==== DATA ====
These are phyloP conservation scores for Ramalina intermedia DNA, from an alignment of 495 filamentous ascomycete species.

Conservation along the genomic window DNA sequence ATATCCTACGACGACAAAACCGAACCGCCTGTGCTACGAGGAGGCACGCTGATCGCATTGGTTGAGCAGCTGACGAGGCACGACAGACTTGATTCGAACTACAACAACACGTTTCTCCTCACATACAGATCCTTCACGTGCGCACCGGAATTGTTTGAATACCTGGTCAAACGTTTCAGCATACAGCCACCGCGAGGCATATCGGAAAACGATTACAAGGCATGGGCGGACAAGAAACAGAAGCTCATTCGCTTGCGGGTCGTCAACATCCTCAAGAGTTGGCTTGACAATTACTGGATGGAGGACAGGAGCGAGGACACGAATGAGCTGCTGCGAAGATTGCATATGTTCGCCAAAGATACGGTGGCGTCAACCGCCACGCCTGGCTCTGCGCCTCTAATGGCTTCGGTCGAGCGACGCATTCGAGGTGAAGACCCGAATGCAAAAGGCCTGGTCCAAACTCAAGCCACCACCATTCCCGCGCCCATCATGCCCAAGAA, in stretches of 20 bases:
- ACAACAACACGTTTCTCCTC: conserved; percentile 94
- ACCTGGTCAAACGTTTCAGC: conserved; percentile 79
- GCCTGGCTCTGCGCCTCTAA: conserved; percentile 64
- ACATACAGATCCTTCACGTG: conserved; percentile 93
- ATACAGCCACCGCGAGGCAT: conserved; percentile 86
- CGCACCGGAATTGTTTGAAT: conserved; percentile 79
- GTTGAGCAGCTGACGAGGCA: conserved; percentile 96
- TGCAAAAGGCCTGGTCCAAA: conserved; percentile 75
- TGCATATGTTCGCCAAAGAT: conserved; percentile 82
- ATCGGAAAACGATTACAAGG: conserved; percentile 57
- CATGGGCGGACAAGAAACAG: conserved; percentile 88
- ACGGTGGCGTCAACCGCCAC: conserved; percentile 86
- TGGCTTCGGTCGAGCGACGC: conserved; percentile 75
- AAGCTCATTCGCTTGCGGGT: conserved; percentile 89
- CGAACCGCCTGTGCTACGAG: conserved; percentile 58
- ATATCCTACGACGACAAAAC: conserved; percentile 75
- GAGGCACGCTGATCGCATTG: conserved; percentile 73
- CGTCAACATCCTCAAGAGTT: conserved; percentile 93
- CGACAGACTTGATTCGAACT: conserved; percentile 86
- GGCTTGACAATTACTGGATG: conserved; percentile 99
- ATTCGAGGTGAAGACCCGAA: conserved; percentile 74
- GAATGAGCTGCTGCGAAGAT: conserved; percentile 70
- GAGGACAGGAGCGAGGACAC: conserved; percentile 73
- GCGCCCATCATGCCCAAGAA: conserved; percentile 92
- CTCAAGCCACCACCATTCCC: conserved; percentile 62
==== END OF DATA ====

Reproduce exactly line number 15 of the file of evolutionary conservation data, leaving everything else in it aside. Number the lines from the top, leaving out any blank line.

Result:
- TGGCTTCGGTCGAGCGACGC: conserved; percentile 75